Humanity is getting a better idea of where to set up shop on Mars.
NASA plans to start launching crewed missions to Mars sometime in the 2030s, with the goal of setting up a research outpost on the Red Planet in the relatively near future. If such a base is to be sustainable over the long term, its occupants must live off the land, exploiting local resources to the extent possible, agency officials have said.
The most important of those resources is water ice, which can not only help keep Mars pioneers alive but also facilitate their trips back to Earth. (Water can be split into its constituent hydrogen and oxygen, the chief components of rocket fuel.) Setting up a base near accessible water also makes scientific sense, for it's possible that signs of Mars life, if it ever existed, could be found in or near such spots.
That base will likely be built in the Martian mid-latitudes, which feature plenty of water ice and enough warmth and sunlight to make operations feasible. The poles are very icy but also cold and dark; equatorial regions are warm and bright, by Martian standards, but also relatively dry. Mid-latitude terrain also tends to be at low elevations, making it easier for heavy human-class landers to touch down, NASA officials have said. (It's helpful to have more spacecraft-slowing atmosphere to plummet through, given that Mars' air is just 1% as thick as Earth's.)
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Hidden ice on Mars
Mars' mid-latitude ice is buried beneath the planet's famous red dirt. But NASA and its exploration partners are now getting a better idea of where the most accessible pockets of it are, thanks to a project called Subsurface Water Ice Mapping (SWIM), which is led by the Planetary Science Institute in Tucson, Arizona, and managed by NASA's Jet Propulsion Laboratory (JPL) in Southern California.
SWIM analyzes data gathered over the last two decades by three NASA orbiters — the Mars Reconnaissance Orbiter, Mars Odyssey and Mars Global Surveyor — using five different remote-sensing techniques, including neutron spectroscopy and radar. (Mars Global Surveyor's mission officially ended in 2007, but the other two orbiters are still going strong.)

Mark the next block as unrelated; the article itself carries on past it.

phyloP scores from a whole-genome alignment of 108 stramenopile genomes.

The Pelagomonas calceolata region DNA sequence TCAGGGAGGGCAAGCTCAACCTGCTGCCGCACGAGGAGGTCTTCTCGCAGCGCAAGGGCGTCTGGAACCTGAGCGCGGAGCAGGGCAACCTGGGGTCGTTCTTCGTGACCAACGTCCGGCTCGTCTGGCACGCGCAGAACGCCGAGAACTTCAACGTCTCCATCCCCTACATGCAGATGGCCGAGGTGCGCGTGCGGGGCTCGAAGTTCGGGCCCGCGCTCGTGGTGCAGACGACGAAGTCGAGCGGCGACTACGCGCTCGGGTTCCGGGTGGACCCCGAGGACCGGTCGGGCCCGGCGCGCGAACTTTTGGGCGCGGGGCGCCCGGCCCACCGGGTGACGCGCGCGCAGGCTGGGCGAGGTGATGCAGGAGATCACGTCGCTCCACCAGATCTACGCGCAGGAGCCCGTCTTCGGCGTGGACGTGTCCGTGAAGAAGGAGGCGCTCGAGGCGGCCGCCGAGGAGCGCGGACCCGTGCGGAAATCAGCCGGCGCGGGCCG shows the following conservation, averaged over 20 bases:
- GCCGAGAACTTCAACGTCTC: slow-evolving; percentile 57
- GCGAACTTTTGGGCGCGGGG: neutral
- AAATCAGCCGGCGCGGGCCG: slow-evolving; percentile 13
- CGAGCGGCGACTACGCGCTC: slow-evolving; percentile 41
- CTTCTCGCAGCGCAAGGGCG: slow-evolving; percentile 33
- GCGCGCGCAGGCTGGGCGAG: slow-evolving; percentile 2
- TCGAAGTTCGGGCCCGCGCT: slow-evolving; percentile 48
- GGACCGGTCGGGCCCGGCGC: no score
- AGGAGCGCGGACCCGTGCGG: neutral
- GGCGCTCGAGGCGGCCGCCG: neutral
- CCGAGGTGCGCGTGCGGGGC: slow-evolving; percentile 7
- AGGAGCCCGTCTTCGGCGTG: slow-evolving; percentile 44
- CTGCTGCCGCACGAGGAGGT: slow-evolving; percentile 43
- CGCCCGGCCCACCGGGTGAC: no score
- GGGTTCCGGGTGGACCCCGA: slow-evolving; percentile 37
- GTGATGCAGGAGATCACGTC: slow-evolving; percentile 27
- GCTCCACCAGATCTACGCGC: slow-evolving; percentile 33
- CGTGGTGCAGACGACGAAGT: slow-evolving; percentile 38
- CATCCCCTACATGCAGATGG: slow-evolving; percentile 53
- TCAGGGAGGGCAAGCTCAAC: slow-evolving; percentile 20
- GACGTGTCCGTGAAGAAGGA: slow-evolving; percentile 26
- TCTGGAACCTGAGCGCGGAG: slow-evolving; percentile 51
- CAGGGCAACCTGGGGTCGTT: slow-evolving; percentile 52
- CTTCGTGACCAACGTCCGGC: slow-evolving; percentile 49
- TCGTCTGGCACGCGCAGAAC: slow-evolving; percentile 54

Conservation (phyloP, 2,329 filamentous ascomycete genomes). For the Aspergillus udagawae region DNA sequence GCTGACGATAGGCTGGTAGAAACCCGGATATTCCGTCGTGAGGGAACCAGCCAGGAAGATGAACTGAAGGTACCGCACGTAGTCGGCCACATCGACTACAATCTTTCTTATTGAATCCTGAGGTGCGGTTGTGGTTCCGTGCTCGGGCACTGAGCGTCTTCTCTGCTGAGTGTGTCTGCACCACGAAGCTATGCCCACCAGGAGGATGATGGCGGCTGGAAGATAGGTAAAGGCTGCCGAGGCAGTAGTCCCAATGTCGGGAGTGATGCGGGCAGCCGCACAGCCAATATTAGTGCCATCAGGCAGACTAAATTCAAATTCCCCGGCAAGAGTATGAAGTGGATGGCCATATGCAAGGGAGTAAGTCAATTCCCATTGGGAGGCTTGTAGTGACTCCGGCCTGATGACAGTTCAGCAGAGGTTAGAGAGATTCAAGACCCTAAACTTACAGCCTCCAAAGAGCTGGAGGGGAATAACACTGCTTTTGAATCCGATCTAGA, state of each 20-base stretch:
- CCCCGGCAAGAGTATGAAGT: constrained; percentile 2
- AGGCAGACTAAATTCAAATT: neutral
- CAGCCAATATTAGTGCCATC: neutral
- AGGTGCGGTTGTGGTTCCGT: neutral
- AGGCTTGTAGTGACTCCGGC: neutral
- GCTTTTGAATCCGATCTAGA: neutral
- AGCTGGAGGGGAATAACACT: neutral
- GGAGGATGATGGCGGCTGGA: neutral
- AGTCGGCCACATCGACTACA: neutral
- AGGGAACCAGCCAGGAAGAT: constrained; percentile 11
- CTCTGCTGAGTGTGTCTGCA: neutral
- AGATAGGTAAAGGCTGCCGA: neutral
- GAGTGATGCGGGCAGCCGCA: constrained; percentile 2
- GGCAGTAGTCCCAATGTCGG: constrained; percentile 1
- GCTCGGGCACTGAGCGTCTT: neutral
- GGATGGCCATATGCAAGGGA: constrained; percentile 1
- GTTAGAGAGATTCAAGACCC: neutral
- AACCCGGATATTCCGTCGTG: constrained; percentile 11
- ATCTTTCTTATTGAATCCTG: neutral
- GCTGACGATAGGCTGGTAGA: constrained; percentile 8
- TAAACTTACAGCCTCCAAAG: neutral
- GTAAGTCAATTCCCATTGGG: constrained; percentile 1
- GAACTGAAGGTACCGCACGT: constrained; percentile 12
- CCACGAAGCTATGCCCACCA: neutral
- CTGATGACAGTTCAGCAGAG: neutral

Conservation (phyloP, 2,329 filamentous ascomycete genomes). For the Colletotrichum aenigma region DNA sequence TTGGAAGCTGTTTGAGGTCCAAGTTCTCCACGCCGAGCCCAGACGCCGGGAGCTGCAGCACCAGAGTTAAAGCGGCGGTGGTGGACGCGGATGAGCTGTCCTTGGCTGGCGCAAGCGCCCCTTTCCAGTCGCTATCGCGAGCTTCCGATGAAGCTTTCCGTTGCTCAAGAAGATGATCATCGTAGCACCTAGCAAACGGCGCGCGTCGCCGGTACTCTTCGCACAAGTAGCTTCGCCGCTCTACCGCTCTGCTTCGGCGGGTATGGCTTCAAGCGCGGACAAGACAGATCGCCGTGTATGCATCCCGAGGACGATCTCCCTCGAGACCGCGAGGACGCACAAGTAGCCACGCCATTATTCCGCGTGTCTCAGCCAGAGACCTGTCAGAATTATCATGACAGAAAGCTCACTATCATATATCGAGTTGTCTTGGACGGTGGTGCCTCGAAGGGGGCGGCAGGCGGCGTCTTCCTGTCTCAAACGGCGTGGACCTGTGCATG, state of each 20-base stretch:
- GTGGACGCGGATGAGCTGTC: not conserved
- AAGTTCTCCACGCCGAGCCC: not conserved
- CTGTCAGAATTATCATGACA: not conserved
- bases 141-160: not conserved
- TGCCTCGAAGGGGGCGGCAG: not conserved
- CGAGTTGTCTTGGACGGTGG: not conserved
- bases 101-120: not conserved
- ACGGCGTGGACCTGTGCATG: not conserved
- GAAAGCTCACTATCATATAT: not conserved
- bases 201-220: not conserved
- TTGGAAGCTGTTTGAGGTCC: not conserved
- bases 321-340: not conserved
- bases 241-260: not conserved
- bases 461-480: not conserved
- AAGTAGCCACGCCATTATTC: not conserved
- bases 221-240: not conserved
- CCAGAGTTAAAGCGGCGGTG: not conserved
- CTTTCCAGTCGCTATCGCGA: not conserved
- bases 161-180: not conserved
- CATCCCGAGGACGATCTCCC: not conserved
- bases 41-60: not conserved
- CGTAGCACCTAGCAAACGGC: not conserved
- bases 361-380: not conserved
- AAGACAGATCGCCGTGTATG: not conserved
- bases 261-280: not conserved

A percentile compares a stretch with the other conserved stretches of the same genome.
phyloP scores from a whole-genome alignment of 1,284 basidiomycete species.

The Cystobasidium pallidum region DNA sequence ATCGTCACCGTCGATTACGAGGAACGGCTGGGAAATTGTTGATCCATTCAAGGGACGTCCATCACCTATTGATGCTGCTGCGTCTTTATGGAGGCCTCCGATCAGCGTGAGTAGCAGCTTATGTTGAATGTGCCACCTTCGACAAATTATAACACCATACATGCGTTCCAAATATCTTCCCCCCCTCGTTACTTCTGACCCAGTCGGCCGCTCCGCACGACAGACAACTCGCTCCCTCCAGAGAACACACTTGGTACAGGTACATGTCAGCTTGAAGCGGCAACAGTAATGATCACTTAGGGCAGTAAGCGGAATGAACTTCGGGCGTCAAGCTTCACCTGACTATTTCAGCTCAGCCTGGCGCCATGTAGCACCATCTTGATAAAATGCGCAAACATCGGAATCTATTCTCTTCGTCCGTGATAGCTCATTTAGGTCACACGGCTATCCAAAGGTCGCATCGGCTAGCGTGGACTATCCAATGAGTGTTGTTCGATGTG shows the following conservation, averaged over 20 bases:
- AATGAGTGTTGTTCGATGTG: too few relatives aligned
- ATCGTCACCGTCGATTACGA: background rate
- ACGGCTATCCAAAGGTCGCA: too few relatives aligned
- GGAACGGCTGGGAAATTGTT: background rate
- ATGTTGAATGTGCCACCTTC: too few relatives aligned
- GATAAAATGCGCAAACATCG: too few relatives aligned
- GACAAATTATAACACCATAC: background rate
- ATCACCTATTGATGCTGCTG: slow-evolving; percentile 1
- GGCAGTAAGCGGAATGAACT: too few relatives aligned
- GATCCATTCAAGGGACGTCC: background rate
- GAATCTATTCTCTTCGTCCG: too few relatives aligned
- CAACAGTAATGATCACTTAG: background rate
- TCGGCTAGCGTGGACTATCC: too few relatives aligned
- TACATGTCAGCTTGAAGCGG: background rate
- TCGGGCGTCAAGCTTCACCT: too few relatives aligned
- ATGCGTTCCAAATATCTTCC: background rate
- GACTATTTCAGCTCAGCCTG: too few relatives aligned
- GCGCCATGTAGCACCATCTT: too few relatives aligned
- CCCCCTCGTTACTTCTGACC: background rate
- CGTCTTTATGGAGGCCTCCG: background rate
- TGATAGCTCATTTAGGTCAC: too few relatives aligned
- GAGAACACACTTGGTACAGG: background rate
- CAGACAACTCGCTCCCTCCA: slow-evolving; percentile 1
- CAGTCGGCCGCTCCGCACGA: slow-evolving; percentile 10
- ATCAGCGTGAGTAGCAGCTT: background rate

"Ultimately, NASA tasked the SWIM project with figuring out how close to the equator you can go to find subsurface ice," Sydney Do, the Mars Water Mapping Project lead at JPL, said in a NASA statement. "Imagine we’ve drawn a squiggly line across Mars representing that ice boundary. This data allows us to draw that line with a finer pen instead of a thick marker and to focus on parts of that line that are closest to the equator."
The SWIM team just released its first results, in a paper published online Monday (Feb. 8) in the journal Nature Astronomy. And those results are encouraging from a crewed exploration standpoint, revealing that large swaths of the mid-latitudes show evidence of ice buried at depths ranging from just an inch or two (a few centimeters) to 0.6 miles (1 kilometer).
A vital Martian resource
The new study does not flag specific sites for future crewed touchdowns, team members stressed. But it does serve as a resource for the people who will be making such decisions down the road, if all goes according to plan.
"Of course, safely delivering humans to Mars and ensuring their survival requires many other considerations beyond in situ utilization of water resources, including landing-site safety and solar and thermal specifications," study lead author Gareth Morgan, a senior scientist at the Planetary Science Institute, said in a separate statement.
"Defining such site requirements is beyond the scope of the SWIM project and would be premature, given that all human Mars mission plans are still in the conceptual stage," Morgan added. "We provide a hemispheric perspective of ice distribution to support initial landing-site studies and enable the community to explore the range of Martian terrains that host ice."
The ice picture could clear up considerably in the coming years, especially if a NASA orbiter called Mars Ice Mapper gets off the ground. NASA is discussing the Mars Ice Mapper concept with the space agencies of Japan, Canada and Italy, which may come onboard as partners. The mission could end up launching as early as 2026, agency officials have said.
And there's a lot of spacecraft action coming to the Red Planet very soon. Orbiters operated by the United Arab Emirates and China are scheduled to arrive at Mars on Tuesday (Feb. 9) and Wednesday (Feb. 10), respectively. And NASA's next Mars rover, Perseverance, will land on Feb. 18.
Mike Wall is the author of "Out There" (Grand Central Publishing, 2018; illustrated by Karl Tate), a book about the search for alien life. Follow him on Twitter @michaeldwall. Follow us on Twitter @Spacedotcom or Facebook.
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Michael Wall is a Senior Space Writer with Space.com and joined the team in 2010. He primarily covers exoplanets, spaceflight and military space, but has been known to dabble in the space art beat. His book about the search for alien life, "Out There," was published on Nov. 13, 2018. Before becoming a science writer, Michael worked as a herpetologist and wildlife biologist. He has a Ph.D. in evolutionary biology from the University of Sydney, Australia, a bachelor's degree from the University of Arizona, and a graduate certificate in science writing from the University of California, Santa Cruz. To find out what his latest project is, you can follow Michael on Twitter.